# Dipole Moment, what is Q? and other questions

• doxos
In summary, the conversation discusses the concept of dipole moment in the context of a General Chemistry textbook. The example given involves the calculation of the dipole moment of HCl using the equation μ=Q*r, where Q is the charge of an electron and r is the distance between atoms. The resulting dipole moment of 1.11 D indicates that the H-Cl bond is approximately 18% ionic. The conversation also includes questions about the use of Q in the equation, specifically in the context of ionic compounds like Calcium Chloride and covalent molecules like Carbon Dioxide. These questions highlight the importance of understanding the number of electrons involved when calculating dipole moment.
doxos
Hello, I have some questions about Dipole Moment, taken from a General Chemistry textbook, in which they treat Dipole Moment as a scalar. Here is a worked example from this textbook:

## Homework Statement

The dipole moment of HCl is 1.11 D, and the distance between atoms is 127 pm. What is the percent ionic character of the Hcl bond?

## Homework Equations

μ=Q*r

3. The given solution
μ=(1.60*10^-19 C)*(127*10^-12 m)*(1D/3.336*10^-30 C*m) = 6.09D

The observed dipole moment of HCl (1.11D) implies that the H-Cl bond is only about 18% ionic:
(1.11 D)/(6.09 D) = 18.2%

.

Now, here are my questions, along with my train of thought. Please correct me if my understanding is incorrect.

1. We used Q = 1.60*10^-19 C, which is the charge of an electron, and we used it to calculate μ in the scenario when a proton and an electron is at a distance of r apart. But I'm thinking, since the proton has a charge of +1.60*10^-19 C also, shouldn't we use for the value of Q the product of the charges of a proton and an electron, (1.60*10^-19 C)^2 ? I don't understand why we used the value Q = 1.60*10^-19 C in this example problem.

2. I understand the use of μ=Q*r equation in this problem is treating as if we have an ionic compound, where an electron is completely stripped from one atom and transferred to another item. Thus, the actual Dipole Moment of the covalent-bonded molecule in this problem is much lower, because the electron is shared and only partially spends more time around the Cl atom.

Now, suppose a problem asks to find the Dipole Moment in an ionic compound, Calcium Chloride. Between a Ca and a Cl atom, there's a difference of 1 electron lost and 1 electron gained. But wait, the Ca item actually loses 2 electrons, so its charge is even less. Now, taking into account this difference in number of electrons between Ca and Cl, to calculate the μ between Ca and just one Cl atom, what would we use for the Q value?

3. Similarly, suppose a problem asks to find the Dipole Moment in a covalent molecule, Carbon Dioxide. (The molecule has net Dipole Moment of 0, because it's linear and the 2 vectors cancel each other out. But let's look at the Dipole Moment between C and just one O molecule anyway.) The C and O atoms are double-bonded, sharing 2 pairs of electrons. So sometimes, the O atom can have not one more, but up to 2 more electrons spending time around it than around the C atom. Again, taking this into account, what would we use for the Q value?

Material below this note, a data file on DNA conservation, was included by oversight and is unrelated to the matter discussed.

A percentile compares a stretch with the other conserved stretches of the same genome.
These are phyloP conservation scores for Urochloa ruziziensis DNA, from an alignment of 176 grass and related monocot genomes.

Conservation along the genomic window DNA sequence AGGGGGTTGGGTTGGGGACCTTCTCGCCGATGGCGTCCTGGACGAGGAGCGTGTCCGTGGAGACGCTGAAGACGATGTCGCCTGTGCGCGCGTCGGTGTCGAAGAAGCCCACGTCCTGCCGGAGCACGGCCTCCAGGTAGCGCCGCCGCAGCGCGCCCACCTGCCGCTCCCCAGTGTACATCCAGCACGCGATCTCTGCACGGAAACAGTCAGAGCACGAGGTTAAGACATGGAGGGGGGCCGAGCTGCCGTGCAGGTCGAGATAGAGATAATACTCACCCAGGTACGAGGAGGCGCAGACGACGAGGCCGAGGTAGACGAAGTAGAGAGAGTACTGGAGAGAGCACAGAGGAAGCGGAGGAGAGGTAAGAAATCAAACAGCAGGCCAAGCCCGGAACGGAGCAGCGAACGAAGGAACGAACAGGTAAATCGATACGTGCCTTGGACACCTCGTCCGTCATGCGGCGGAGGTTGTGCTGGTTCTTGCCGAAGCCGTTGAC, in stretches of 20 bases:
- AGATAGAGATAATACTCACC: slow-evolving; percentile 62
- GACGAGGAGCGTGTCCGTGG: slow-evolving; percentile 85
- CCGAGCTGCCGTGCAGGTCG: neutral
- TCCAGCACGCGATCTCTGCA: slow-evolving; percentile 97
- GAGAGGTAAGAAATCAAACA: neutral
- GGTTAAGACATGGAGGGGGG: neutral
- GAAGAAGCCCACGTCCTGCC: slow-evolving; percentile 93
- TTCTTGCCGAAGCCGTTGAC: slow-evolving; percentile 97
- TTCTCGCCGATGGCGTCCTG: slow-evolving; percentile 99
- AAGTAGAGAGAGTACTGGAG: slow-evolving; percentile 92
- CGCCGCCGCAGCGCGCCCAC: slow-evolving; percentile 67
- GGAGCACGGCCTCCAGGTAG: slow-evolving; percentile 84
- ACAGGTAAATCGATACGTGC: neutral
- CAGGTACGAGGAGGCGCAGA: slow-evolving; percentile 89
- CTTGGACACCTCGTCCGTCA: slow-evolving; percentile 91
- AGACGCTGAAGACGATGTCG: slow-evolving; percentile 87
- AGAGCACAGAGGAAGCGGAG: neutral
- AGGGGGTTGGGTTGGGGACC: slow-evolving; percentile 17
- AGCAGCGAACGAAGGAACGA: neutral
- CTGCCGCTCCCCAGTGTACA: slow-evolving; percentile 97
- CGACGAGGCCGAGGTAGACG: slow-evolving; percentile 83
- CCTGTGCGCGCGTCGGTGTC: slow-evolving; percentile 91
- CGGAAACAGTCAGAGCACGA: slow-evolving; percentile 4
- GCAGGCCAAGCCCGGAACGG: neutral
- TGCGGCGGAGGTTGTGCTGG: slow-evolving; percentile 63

## 1. What is a dipole moment?

A dipole moment is a measure of the separation of positive and negative electrical charges within a molecule. It is a vector quantity, meaning it has both magnitude and direction, and is typically measured in units of Debye (D).

## 2. How is dipole moment calculated?

Dipole moment is calculated by multiplying the magnitude of the charge (Q) of each atom by the distance (r) between them, and then taking the product of these values and the cosine of the angle (θ) between the bond and the dipole vector. The resulting equation is: μ = Q x r x cos θ.

## 3. What is Q in dipole moment?

Q is the magnitude of the charge of an atom within a molecule. It can be a partial charge, as molecules can have both positive and negative charges. Q is an important component in calculating the dipole moment of a molecule.

## 4. How does dipole moment affect a molecule's polarity?

Dipole moment is directly related to a molecule's polarity. A larger dipole moment indicates a greater separation of charges, resulting in a more polar molecule. This can affect the molecule's physical and chemical properties, such as solubility and reactivity.

## 5. Can a molecule have a zero dipole moment?

Yes, a molecule can have a zero dipole moment if the individual bond dipole moments cancel each other out due to symmetry. This means that the molecule is nonpolar, with no separation of charges. An example of such a molecule is carbon dioxide (CO2).

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